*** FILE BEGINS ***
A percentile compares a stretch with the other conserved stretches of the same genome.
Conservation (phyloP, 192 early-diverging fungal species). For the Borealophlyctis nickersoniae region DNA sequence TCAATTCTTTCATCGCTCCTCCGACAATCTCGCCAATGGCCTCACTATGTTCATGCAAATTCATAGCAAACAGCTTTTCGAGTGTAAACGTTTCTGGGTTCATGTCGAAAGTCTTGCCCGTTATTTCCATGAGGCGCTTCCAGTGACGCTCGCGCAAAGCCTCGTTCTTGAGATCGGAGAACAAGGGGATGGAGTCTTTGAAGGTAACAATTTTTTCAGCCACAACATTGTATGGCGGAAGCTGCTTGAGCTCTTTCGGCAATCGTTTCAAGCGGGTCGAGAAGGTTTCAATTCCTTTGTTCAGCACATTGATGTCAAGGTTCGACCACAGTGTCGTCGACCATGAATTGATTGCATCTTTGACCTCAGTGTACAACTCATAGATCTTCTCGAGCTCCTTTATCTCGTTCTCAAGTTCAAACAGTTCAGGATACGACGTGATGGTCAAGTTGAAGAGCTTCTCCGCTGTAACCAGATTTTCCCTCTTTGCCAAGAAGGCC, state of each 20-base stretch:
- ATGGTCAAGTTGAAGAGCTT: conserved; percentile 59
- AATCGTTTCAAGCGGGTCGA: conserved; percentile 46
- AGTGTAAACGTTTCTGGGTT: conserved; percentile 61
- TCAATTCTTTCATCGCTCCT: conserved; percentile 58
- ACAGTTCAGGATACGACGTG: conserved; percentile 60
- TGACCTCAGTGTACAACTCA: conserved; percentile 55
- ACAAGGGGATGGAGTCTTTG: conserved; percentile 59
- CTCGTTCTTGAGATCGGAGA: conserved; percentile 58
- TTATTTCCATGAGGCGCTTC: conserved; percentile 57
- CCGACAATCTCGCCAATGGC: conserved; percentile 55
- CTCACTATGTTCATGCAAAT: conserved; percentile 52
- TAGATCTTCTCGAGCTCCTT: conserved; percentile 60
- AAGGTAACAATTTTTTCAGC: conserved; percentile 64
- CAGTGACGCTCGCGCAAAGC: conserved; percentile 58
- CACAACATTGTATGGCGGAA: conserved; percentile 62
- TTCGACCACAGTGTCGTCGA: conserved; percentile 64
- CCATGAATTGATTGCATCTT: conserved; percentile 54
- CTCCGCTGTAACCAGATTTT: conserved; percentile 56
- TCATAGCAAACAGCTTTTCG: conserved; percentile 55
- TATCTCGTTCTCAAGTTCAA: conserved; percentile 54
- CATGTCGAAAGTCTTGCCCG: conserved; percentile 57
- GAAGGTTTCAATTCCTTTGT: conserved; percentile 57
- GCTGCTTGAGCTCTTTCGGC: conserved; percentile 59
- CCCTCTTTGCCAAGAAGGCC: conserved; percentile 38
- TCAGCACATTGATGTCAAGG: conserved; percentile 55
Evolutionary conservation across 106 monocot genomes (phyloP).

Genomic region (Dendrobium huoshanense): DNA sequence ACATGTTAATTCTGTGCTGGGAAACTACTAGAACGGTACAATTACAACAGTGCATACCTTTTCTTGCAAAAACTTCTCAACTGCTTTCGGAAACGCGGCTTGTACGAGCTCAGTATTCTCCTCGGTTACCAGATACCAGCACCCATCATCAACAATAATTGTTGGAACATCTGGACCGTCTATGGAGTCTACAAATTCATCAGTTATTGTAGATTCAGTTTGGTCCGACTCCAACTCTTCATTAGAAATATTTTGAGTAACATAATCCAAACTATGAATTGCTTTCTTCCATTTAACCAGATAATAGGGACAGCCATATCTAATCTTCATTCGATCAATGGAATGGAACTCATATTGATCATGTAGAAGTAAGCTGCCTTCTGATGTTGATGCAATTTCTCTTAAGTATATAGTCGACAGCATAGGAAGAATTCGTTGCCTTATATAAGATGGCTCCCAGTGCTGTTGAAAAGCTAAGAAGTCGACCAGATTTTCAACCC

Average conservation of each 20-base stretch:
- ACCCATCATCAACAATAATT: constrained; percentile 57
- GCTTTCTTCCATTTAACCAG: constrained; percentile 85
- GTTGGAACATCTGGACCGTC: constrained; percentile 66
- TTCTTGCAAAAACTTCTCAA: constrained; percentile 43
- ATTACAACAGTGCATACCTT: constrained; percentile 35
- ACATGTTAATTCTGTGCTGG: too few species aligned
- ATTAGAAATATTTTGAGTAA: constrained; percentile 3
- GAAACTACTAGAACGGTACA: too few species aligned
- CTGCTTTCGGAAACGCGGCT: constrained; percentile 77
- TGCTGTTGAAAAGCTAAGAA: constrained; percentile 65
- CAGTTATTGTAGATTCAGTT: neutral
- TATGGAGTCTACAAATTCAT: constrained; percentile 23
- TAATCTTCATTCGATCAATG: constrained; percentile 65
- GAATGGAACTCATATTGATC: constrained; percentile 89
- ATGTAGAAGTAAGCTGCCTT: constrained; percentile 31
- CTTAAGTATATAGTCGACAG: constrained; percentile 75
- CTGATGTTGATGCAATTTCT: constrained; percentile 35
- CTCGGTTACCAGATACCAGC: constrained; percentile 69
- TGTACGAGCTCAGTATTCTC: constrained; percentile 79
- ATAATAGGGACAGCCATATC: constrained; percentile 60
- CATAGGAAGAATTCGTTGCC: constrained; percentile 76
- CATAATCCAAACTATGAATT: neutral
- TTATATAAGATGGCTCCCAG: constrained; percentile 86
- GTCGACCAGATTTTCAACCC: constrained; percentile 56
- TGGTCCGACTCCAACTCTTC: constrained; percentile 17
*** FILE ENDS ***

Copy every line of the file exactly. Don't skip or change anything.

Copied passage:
A percentile compares a stretch with the other conserved stretches of the same genome.
Conservation (phyloP, 192 early-diverging fungal species). For the Borealophlyctis nickersoniae region DNA sequence TCAATTCTTTCATCGCTCCTCCGACAATCTCGCCAATGGCCTCACTATGTTCATGCAAATTCATAGCAAACAGCTTTTCGAGTGTAAACGTTTCTGGGTTCATGTCGAAAGTCTTGCCCGTTATTTCCATGAGGCGCTTCCAGTGACGCTCGCGCAAAGCCTCGTTCTTGAGATCGGAGAACAAGGGGATGGAGTCTTTGAAGGTAACAATTTTTTCAGCCACAACATTGTATGGCGGAAGCTGCTTGAGCTCTTTCGGCAATCGTTTCAAGCGGGTCGAGAAGGTTTCAATTCCTTTGTTCAGCACATTGATGTCAAGGTTCGACCACAGTGTCGTCGACCATGAATTGATTGCATCTTTGACCTCAGTGTACAACTCATAGATCTTCTCGAGCTCCTTTATCTCGTTCTCAAGTTCAAACAGTTCAGGATACGACGTGATGGTCAAGTTGAAGAGCTTCTCCGCTGTAACCAGATTTTCCCTCTTTGCCAAGAAGGCC, state of each 20-base stretch:
- ATGGTCAAGTTGAAGAGCTT: conserved; percentile 59
- AATCGTTTCAAGCGGGTCGA: conserved; percentile 46
- AGTGTAAACGTTTCTGGGTT: conserved; percentile 61
- TCAATTCTTTCATCGCTCCT: conserved; percentile 58
- ACAGTTCAGGATACGACGTG: conserved; percentile 60
- TGACCTCAGTGTACAACTCA: conserved; percentile 55
- ACAAGGGGATGGAGTCTTTG: conserved; percentile 59
- CTCGTTCTTGAGATCGGAGA: conserved; percentile 58
- TTATTTCCATGAGGCGCTTC: conserved; percentile 57
- CCGACAATCTCGCCAATGGC: conserved; percentile 55
- CTCACTATGTTCATGCAAAT: conserved; percentile 52
- TAGATCTTCTCGAGCTCCTT: conserved; percentile 60
- AAGGTAACAATTTTTTCAGC: conserved; percentile 64
- CAGTGACGCTCGCGCAAAGC: conserved; percentile 58
- CACAACATTGTATGGCGGAA: conserved; percentile 62
- TTCGACCACAGTGTCGTCGA: conserved; percentile 64
- CCATGAATTGATTGCATCTT: conserved; percentile 54
- CTCCGCTGTAACCAGATTTT: conserved; percentile 56
- TCATAGCAAACAGCTTTTCG: conserved; percentile 55
- TATCTCGTTCTCAAGTTCAA: conserved; percentile 54
- CATGTCGAAAGTCTTGCCCG: conserved; percentile 57
- GAAGGTTTCAATTCCTTTGT: conserved; percentile 57
- GCTGCTTGAGCTCTTTCGGC: conserved; percentile 59
- CCCTCTTTGCCAAGAAGGCC: conserved; percentile 38
- TCAGCACATTGATGTCAAGG: conserved; percentile 55
Evolutionary conservation across 106 monocot genomes (phyloP).

Genomic region (Dendrobium huoshanense): DNA sequence ACATGTTAATTCTGTGCTGGGAAACTACTAGAACGGTACAATTACAACAGTGCATACCTTTTCTTGCAAAAACTTCTCAACTGCTTTCGGAAACGCGGCTTGTACGAGCTCAGTATTCTCCTCGGTTACCAGATACCAGCACCCATCATCAACAATAATTGTTGGAACATCTGGACCGTCTATGGAGTCTACAAATTCATCAGTTATTGTAGATTCAGTTTGGTCCGACTCCAACTCTTCATTAGAAATATTTTGAGTAACATAATCCAAACTATGAATTGCTTTCTTCCATTTAACCAGATAATAGGGACAGCCATATCTAATCTTCATTCGATCAATGGAATGGAACTCATATTGATCATGTAGAAGTAAGCTGCCTTCTGATGTTGATGCAATTTCTCTTAAGTATATAGTCGACAGCATAGGAAGAATTCGTTGCCTTATATAAGATGGCTCCCAGTGCTGTTGAAAAGCTAAGAAGTCGACCAGATTTTCAACCC

Average conservation of each 20-base stretch:
- ACCCATCATCAACAATAATT: constrained; percentile 57
- GCTTTCTTCCATTTAACCAG: constrained; percentile 85
- GTTGGAACATCTGGACCGTC: constrained; percentile 66
- TTCTTGCAAAAACTTCTCAA: constrained; percentile 43
- ATTACAACAGTGCATACCTT: constrained; percentile 35
- ACATGTTAATTCTGTGCTGG: too few species aligned
- ATTAGAAATATTTTGAGTAA: constrained; percentile 3
- GAAACTACTAGAACGGTACA: too few species aligned
- CTGCTTTCGGAAACGCGGCT: constrained; percentile 77
- TGCTGTTGAAAAGCTAAGAA: constrained; percentile 65
- CAGTTATTGTAGATTCAGTT: neutral
- TATGGAGTCTACAAATTCAT: constrained; percentile 23
- TAATCTTCATTCGATCAATG: constrained; percentile 65
- GAATGGAACTCATATTGATC: constrained; percentile 89
- ATGTAGAAGTAAGCTGCCTT: constrained; percentile 31
- CTTAAGTATATAGTCGACAG: constrained; percentile 75
- CTGATGTTGATGCAATTTCT: constrained; percentile 35
- CTCGGTTACCAGATACCAGC: constrained; percentile 69
- TGTACGAGCTCAGTATTCTC: constrained; percentile 79
- ATAATAGGGACAGCCATATC: constrained; percentile 60
- CATAGGAAGAATTCGTTGCC: constrained; percentile 76
- CATAATCCAAACTATGAATT: neutral
- TTATATAAGATGGCTCCCAG: constrained; percentile 86
- GTCGACCAGATTTTCAACCC: constrained; percentile 56
- TGGTCCGACTCCAACTCTTC: constrained; percentile 17